Injured Lonmin mineworkers face charges

2012-08-28 20:59

The injured mineworkers who were visited by President Jacob Zuma in hospital after escaping a hail of bullets in Marikana, will be charged with murder and public violence on their release from hospital.

This was revealed during the bail hearing in the ­Ga-Rankuwa Magistrate’s Court heard yesterday where North West police also told the court that Lonmin has made it clear that it would not reinstate any of its 125 employees who were among the 259 people arrested after the massacre of 34 mineworkers on 16 August.

A group of about 100 people, relatives and colleagues of the accused, gathered outside court and protested, singing derogatory songs about police.

North West head of detectives Brigadier Gideon Jacobus van Zyl told the court that police did not have tangible evidence linking them to the murders of 34 mineworkers when the group was arrested on 16 August.

But Van Zyl, who admitted that police shot at the miners on that tragic day, said his team of 15 detectives was also trying to link the accused to the 10 murders committed during the labour dispute at the world’s third largest platinum mine.

The State said it intended opposing bail and then applied to have the bail hearing postponed for a week, a move rejected by the defence lawyers, led by advocates Dali Mpofu and Lesego Mmusi.

During the proceeding Mmusi asked Magistrate Esau Bodigole to release the accused because some of them had not received their HIV treatment (ARVs) since they were arrested.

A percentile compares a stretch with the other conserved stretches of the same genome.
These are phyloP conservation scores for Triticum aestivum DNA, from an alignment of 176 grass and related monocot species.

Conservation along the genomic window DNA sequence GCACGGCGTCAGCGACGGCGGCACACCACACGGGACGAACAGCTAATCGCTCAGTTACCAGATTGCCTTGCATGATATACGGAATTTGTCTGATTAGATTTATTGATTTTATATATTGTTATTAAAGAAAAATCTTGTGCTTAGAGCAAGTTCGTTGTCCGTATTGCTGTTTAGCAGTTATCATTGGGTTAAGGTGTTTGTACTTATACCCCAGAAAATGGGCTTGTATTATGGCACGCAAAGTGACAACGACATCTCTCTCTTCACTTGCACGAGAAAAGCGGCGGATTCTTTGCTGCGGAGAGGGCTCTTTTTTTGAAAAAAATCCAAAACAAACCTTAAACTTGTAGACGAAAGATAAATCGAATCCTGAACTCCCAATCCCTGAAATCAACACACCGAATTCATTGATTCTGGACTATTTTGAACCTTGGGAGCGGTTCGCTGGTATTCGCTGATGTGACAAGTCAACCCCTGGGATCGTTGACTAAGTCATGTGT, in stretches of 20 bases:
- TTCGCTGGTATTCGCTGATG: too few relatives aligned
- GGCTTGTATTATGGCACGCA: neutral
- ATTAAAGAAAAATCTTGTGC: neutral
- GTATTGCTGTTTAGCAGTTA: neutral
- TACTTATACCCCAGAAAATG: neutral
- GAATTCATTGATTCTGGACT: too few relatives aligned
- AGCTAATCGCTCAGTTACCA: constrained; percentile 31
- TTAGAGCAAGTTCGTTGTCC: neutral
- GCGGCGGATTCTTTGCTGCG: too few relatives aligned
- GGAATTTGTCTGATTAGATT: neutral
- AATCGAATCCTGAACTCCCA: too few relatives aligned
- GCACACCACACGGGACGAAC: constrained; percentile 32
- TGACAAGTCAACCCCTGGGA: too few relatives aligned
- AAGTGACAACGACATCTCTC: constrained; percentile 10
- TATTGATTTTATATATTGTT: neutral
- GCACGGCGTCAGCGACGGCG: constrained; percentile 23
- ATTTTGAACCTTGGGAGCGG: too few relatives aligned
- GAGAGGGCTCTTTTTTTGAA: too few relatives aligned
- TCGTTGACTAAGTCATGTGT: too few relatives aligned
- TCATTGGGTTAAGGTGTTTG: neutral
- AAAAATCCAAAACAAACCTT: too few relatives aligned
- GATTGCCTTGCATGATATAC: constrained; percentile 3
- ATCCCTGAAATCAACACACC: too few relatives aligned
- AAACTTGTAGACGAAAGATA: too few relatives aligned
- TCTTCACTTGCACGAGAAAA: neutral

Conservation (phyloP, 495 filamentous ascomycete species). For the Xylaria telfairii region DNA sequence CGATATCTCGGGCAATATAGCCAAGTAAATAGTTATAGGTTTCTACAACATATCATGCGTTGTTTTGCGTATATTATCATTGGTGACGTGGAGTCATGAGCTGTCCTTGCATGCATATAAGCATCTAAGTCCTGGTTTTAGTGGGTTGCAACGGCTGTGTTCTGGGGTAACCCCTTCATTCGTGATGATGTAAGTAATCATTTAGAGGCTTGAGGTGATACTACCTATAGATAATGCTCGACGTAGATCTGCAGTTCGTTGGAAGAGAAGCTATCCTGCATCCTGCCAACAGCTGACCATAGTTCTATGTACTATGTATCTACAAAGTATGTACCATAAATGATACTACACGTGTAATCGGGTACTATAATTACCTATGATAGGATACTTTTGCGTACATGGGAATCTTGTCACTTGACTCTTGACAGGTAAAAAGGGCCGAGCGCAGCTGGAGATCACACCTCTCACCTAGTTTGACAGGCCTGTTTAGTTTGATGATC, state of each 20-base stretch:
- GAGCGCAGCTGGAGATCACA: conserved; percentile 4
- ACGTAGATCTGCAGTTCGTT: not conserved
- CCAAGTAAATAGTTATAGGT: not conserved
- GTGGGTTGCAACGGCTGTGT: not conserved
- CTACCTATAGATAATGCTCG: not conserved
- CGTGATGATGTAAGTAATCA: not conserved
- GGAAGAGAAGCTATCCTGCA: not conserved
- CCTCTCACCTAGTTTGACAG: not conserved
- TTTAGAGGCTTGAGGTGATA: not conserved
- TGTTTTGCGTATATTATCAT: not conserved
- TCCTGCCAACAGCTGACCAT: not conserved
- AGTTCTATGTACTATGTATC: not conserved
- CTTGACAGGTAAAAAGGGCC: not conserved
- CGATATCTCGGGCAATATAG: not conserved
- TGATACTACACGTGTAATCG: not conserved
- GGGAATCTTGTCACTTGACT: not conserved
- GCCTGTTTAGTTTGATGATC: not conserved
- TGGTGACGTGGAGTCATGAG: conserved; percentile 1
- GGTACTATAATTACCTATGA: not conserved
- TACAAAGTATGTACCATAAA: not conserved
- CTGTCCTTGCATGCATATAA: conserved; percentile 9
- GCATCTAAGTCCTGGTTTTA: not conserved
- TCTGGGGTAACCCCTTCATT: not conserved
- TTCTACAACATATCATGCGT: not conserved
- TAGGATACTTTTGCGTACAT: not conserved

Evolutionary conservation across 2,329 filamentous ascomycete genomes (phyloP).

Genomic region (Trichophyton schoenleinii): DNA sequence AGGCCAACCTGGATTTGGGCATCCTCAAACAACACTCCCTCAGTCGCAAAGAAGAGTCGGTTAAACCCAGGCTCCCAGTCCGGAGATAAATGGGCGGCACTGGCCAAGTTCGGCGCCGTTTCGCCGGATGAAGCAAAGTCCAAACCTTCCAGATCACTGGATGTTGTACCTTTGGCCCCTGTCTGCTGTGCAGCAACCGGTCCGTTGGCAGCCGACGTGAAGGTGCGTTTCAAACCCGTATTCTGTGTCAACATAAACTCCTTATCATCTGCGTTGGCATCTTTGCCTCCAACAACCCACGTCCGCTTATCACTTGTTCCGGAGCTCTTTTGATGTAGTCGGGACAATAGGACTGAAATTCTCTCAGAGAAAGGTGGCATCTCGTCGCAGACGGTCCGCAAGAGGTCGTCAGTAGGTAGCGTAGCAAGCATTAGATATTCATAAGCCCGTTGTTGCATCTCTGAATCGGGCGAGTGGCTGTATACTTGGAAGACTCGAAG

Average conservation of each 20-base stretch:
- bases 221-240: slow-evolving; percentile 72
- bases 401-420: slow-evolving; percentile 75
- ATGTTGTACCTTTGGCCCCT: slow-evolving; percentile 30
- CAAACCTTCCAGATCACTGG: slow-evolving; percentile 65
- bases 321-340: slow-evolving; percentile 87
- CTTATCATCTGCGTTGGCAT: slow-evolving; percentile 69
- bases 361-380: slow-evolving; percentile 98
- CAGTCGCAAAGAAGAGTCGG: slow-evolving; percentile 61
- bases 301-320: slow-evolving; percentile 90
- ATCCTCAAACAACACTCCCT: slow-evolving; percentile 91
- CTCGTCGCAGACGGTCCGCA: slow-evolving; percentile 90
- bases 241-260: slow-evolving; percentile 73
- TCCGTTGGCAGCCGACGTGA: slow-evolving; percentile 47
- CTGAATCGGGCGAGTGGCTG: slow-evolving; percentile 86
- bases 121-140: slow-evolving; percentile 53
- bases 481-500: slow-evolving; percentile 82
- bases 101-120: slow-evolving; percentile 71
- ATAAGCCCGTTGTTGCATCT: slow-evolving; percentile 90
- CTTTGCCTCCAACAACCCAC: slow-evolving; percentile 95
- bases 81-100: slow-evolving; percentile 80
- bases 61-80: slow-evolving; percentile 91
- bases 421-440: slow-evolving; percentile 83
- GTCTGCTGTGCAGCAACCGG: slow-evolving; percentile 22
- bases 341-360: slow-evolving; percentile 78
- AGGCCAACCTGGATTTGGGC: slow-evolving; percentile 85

Van Zyl said police were try to verify the addresses of the accused and said it would be difficult to locate the accused after they have been released, asking the court to give police more time before considering bail applications.

Van Zyl said the accused were all arrested “around the area” where the mineworkers were killed.

Asked how the mineworkers had died Van Zyl said: “I’m not 100% sure. That investigation is not part of my investigation”.

When pressed for an answer Van Zyl said he would not dispute allegations that police shot and killed the mineworkers.

When Mmusi asked Van Zyl whether there was any evidence linking the accused to the murders of 16 August, the latter said not yet, adding that they still needed to investigate.

The court will hear closing arguments on the State’s postponement application today.

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